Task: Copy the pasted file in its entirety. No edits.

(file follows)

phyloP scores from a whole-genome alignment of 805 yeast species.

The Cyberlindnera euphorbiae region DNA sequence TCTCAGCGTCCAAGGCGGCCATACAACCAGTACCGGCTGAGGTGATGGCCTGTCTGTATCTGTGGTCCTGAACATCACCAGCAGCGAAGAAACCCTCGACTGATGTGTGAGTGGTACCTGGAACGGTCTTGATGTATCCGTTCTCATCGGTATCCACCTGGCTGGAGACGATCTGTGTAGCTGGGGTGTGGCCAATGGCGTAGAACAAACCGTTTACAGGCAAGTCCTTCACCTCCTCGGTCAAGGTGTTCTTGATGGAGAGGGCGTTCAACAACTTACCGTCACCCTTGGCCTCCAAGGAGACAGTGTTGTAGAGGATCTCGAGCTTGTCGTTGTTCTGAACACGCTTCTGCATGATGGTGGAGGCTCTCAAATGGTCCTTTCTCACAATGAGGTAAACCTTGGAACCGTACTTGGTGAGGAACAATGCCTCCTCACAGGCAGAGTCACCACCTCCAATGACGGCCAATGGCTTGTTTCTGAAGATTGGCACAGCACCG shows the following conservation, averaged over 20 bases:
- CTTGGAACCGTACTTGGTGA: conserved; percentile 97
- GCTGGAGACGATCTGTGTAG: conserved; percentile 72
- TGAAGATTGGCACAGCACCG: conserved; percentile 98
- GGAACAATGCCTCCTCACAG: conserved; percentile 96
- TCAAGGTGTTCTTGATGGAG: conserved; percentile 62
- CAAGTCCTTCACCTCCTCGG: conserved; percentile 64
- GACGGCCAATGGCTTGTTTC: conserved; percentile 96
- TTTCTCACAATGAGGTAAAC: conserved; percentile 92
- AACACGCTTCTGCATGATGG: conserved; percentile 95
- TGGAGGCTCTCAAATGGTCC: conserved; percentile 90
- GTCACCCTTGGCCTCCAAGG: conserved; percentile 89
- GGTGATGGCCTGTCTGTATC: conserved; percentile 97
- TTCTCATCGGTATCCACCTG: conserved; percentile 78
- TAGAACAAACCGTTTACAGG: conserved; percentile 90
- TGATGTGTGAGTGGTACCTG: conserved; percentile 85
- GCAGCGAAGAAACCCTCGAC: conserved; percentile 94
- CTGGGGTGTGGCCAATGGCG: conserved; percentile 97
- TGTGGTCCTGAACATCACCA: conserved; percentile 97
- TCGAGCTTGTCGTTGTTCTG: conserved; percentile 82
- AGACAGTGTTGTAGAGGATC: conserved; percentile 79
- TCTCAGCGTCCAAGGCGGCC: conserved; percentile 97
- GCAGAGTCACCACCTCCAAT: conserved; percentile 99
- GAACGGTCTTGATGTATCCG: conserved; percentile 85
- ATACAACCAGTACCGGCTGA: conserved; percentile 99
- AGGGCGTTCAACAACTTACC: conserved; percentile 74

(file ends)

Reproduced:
phyloP scores from a whole-genome alignment of 805 yeast species.

The Cyberlindnera euphorbiae region DNA sequence TCTCAGCGTCCAAGGCGGCCATACAACCAGTACCGGCTGAGGTGATGGCCTGTCTGTATCTGTGGTCCTGAACATCACCAGCAGCGAAGAAACCCTCGACTGATGTGTGAGTGGTACCTGGAACGGTCTTGATGTATCCGTTCTCATCGGTATCCACCTGGCTGGAGACGATCTGTGTAGCTGGGGTGTGGCCAATGGCGTAGAACAAACCGTTTACAGGCAAGTCCTTCACCTCCTCGGTCAAGGTGTTCTTGATGGAGAGGGCGTTCAACAACTTACCGTCACCCTTGGCCTCCAAGGAGACAGTGTTGTAGAGGATCTCGAGCTTGTCGTTGTTCTGAACACGCTTCTGCATGATGGTGGAGGCTCTCAAATGGTCCTTTCTCACAATGAGGTAAACCTTGGAACCGTACTTGGTGAGGAACAATGCCTCCTCACAGGCAGAGTCACCACCTCCAATGACGGCCAATGGCTTGTTTCTGAAGATTGGCACAGCACCG shows the following conservation, averaged over 20 bases:
- CTTGGAACCGTACTTGGTGA: conserved; percentile 97
- GCTGGAGACGATCTGTGTAG: conserved; percentile 72
- TGAAGATTGGCACAGCACCG: conserved; percentile 98
- GGAACAATGCCTCCTCACAG: conserved; percentile 96
- TCAAGGTGTTCTTGATGGAG: conserved; percentile 62
- CAAGTCCTTCACCTCCTCGG: conserved; percentile 64
- GACGGCCAATGGCTTGTTTC: conserved; percentile 96
- TTTCTCACAATGAGGTAAAC: conserved; percentile 92
- AACACGCTTCTGCATGATGG: conserved; percentile 95
- TGGAGGCTCTCAAATGGTCC: conserved; percentile 90
- GTCACCCTTGGCCTCCAAGG: conserved; percentile 89
- GGTGATGGCCTGTCTGTATC: conserved; percentile 97
- TTCTCATCGGTATCCACCTG: conserved; percentile 78
- TAGAACAAACCGTTTACAGG: conserved; percentile 90
- TGATGTGTGAGTGGTACCTG: conserved; percentile 85
- GCAGCGAAGAAACCCTCGAC: conserved; percentile 94
- CTGGGGTGTGGCCAATGGCG: conserved; percentile 97
- TGTGGTCCTGAACATCACCA: conserved; percentile 97
- TCGAGCTTGTCGTTGTTCTG: conserved; percentile 82
- AGACAGTGTTGTAGAGGATC: conserved; percentile 79
- TCTCAGCGTCCAAGGCGGCC: conserved; percentile 97
- GCAGAGTCACCACCTCCAAT: conserved; percentile 99
- GAACGGTCTTGATGTATCCG: conserved; percentile 85
- ATACAACCAGTACCGGCTGA: conserved; percentile 99
- AGGGCGTTCAACAACTTACC: conserved; percentile 74